For the better part of a year, acquisitions of junior gold miners by their bigger competitors have been met with suspicion in the market. A quick look at recent purchases in the sector reveals a similar trend-the acquiring company's stock tanked after announcing an acquisition. This was true in the case of Pan American's (PAAS) recent purchase of Minefinders, Aurico's (AUQ) purchase of Northgate, and Kinross' (KGC) purchase of Red Back in 2010. The implication is that the big mining companies were paying too much for assets, resulting in deals that were dilutive to shareholders in the near term. One might say the action was consistent with the idea that gold was a bubble and acquisitions valued on the spot price of gold were proving very expensive.
However, the action in Yamana (AUY) stock tells a different story. With gold miners having cratered earlier in the year and mining stocks near their lowest levels since the 2008 crisis, the market cheered Yamana's acquisition of Extorre (XG). In the two days since the acquisition, Yamana has closed in the green on both occasions with a modest 3 percent gain from Friday's close. We should be careful to extrapolate too much from the price action, but the market is clearly signaling that Yamana's acquisition added a nice resource at an attractive price. In an effort to define relative value, it is interesting to take a look at the numbers behind Yamana's acquisition.
Yamana agreed to acquire Extorre for $414 million in a deal that is structured to include approximately 80 percent cash and 20 percent stock. Backing out the $40 million in cash on Extorre's balance sheet (the company has no long term debt) gives a valuation of $374 million. For this price, Yamana receives an advanced development project in Extorre's Cerro Moro property, as well as several properties that are in very junior stages of exploration and without defined resources. All of the properties are located in Argentina, where Yamana has significant experience. Now, on to Cerro Moro.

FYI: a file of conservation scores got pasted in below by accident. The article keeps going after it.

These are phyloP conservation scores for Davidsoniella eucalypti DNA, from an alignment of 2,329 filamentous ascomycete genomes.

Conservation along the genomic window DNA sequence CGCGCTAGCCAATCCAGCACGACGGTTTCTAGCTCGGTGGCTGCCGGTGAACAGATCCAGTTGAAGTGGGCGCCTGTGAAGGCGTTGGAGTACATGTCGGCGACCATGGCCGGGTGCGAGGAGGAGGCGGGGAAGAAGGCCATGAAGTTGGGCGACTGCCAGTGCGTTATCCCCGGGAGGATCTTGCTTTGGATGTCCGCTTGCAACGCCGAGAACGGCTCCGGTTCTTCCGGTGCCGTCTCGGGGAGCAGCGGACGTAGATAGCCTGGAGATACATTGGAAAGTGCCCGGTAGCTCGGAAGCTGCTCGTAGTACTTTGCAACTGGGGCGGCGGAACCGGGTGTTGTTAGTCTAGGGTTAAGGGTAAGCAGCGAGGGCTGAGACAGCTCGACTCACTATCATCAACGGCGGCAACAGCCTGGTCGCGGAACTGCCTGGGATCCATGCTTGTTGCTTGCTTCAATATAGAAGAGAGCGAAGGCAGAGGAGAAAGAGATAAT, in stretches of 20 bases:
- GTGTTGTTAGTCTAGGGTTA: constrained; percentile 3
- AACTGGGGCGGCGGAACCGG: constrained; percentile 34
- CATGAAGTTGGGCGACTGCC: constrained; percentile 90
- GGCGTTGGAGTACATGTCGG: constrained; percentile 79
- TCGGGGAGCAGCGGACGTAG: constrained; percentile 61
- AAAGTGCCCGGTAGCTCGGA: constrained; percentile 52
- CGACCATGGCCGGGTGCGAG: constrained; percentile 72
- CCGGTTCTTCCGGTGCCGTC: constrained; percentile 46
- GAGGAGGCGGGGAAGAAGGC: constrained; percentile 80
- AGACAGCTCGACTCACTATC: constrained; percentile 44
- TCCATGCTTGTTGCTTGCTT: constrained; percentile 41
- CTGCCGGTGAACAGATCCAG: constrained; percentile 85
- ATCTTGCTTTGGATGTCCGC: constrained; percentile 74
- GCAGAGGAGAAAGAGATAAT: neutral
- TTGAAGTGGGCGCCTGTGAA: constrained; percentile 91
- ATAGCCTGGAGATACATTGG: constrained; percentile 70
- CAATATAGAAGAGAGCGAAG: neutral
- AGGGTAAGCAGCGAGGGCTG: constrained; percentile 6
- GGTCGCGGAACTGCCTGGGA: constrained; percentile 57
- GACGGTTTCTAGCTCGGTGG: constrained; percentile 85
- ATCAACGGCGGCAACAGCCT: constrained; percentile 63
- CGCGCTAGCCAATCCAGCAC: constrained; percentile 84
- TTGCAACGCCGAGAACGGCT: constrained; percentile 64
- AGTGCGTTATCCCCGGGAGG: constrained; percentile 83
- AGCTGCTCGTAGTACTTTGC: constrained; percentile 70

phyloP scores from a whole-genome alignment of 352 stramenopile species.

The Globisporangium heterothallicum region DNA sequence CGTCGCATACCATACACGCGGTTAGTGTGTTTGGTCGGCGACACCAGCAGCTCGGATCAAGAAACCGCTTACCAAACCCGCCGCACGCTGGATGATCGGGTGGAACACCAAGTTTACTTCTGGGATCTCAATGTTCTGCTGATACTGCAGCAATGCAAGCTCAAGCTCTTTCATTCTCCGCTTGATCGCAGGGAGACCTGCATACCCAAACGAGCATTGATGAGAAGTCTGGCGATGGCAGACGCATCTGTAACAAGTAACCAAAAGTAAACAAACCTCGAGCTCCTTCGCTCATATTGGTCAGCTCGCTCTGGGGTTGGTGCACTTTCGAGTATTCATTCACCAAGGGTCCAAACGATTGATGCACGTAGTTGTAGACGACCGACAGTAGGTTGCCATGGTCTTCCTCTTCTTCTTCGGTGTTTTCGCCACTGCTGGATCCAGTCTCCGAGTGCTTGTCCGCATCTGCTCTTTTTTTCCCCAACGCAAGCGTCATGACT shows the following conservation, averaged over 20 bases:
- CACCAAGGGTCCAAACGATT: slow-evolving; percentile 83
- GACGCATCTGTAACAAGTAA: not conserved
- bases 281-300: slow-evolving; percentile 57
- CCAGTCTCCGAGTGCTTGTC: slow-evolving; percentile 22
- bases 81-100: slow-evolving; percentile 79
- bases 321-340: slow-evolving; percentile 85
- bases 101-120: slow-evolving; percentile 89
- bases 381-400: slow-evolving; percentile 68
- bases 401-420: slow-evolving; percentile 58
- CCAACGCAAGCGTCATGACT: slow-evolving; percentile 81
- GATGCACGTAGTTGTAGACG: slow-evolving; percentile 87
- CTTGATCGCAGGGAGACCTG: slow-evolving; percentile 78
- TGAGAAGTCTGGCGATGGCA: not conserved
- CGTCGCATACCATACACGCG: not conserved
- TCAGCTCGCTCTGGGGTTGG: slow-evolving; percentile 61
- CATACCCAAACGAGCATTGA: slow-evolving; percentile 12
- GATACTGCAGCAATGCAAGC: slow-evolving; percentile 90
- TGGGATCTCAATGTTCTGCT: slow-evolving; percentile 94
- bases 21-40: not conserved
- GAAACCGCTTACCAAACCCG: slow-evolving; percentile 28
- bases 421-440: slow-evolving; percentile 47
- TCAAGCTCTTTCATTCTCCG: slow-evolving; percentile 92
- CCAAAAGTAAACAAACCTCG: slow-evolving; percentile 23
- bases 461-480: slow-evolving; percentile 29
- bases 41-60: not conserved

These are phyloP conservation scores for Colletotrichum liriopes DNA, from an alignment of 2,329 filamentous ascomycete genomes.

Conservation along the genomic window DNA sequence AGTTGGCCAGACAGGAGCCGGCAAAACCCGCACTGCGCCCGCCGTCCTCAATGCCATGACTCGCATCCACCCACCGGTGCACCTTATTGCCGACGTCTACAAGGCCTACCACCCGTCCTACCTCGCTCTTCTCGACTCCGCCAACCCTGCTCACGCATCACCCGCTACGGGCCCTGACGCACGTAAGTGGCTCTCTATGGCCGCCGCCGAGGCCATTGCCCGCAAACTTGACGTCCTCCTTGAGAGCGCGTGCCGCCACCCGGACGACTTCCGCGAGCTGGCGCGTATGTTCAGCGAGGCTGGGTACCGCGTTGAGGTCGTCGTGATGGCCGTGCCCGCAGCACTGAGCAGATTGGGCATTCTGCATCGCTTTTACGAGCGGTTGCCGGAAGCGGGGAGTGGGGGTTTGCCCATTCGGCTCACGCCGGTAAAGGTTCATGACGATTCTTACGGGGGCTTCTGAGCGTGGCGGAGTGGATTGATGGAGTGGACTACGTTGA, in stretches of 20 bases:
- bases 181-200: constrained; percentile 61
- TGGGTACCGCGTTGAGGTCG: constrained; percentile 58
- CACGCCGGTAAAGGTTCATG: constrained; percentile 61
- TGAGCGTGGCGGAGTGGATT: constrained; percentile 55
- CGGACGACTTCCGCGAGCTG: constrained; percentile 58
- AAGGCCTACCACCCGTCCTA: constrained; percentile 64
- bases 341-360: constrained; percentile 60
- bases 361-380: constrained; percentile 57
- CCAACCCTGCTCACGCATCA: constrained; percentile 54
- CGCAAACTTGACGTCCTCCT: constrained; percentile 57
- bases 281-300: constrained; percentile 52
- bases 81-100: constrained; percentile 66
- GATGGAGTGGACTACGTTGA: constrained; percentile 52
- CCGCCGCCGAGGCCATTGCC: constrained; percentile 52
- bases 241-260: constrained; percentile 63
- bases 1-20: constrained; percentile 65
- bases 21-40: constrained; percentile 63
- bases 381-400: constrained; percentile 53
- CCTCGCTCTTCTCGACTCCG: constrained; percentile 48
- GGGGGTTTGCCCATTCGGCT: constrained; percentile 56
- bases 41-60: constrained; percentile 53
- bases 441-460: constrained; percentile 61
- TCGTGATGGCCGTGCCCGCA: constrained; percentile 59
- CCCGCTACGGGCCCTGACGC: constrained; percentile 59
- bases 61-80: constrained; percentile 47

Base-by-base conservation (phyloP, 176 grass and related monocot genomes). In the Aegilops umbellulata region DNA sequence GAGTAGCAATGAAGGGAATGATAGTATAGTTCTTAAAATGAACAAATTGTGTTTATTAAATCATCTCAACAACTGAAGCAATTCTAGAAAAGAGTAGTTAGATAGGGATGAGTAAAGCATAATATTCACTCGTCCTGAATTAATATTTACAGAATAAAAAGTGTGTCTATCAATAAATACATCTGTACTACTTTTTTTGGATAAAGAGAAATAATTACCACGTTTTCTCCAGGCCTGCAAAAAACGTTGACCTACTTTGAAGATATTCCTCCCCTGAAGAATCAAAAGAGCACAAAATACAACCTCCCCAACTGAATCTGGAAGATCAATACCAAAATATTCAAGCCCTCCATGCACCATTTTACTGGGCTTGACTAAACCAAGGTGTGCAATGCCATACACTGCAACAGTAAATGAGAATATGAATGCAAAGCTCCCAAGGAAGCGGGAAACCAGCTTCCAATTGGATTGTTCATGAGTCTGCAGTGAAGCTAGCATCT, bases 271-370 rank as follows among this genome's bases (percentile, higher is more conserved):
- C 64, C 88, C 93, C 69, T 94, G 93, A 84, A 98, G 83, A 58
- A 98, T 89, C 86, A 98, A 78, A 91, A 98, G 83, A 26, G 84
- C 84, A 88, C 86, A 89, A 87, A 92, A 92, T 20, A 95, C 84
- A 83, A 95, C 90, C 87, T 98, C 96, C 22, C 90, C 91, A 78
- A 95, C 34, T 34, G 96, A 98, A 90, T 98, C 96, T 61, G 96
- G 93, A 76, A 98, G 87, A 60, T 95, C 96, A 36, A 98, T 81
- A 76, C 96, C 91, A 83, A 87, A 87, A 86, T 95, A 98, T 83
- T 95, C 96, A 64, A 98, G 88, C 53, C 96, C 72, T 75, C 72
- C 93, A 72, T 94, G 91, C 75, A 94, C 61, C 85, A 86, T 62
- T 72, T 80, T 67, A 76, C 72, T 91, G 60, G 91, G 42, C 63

The Cerro Moro deposit contains several extremely high-grade gold veins, ranking as some of the highest grade deposits in the world. Although the mineralization is confined to narrow veins, the high grades result in lower overall cash costs when compared with most development stage mines today. The resource base at Cerro Moro includes some 2.4 million ounces of indicated and inferred gold resource, with potential for significant expansion with further exploration. Based on current resources, Yamana's acquisition values Extorre at about $155 per ounce in the ground after backing out Extorre's cash from the equation.
The mine is expected to commence production in 2014 with an initial plan to produce 250 koz per year for the first five years of production at a cash cost of around $300 per ounce. After that, production will potentially decline to around 170 koz, although further exploration would likely allow the mine to continue to produce for longer than the nine years currently planned. To get the mine fully up and running will require capex of around $210 million, although Extorre had been looking at the option of a limited startup using only open pit mining to lower capex costs to $110 million and establish positive cash flow to fund the capex required for underground mining. However, with Yamana easily able to finance the $210 million capex with existing cash flows, I would assume that Yamana is valuing Extorre based on the higher production numbers associated with full production.
Based on these numbers, it is easy to see why Yamana found Extorre to be a cheap opportunity to acquire significant resource. The Cerro Moro mine will generate about $325 million in operating cash per year once running at full production. Thus the project will repay capex in about a year, assuming a build up to full production. Moreover, as Yamana stated in its press release, the acquisition cost just 3 percent of Yamana's market cap yet it may deliver some 10 percent of Yamana's future production. Thus, Cerro Moro gives Yamana a low cost opportunity for significant near term production growth. Though not without risks (especially the political risk of operating in Argentina), Yamana's acquisition is priced right to provide a return for shareholders.
Overall, Yamana's valuation provides a good meter stick for assessing the relative value of junior miners. Based on the stock price reaction, the market certainly thinks that Yamana has gotten a deal in taking out Extorre in the wake of a huge leg down in the gold mining sector. That may have implications for a number of other junior miners that are down big over the past year. With the market giving the okay for acquisitions, it wouldn't be surprising to see a few more of the hardest hit miners get taken out.
Ultimately, it was the funding of capex that forced Extorre to succumb to acquisition. With significant capex or debt commitments on the horizon, the following gold miners might be next on the list: CGR, EGI, GBG, JAG, KBX, NG, RBY, VGZ, and XRA. I'll be compiling reports on the relative valuation of each in short order, so be sure to check back soon.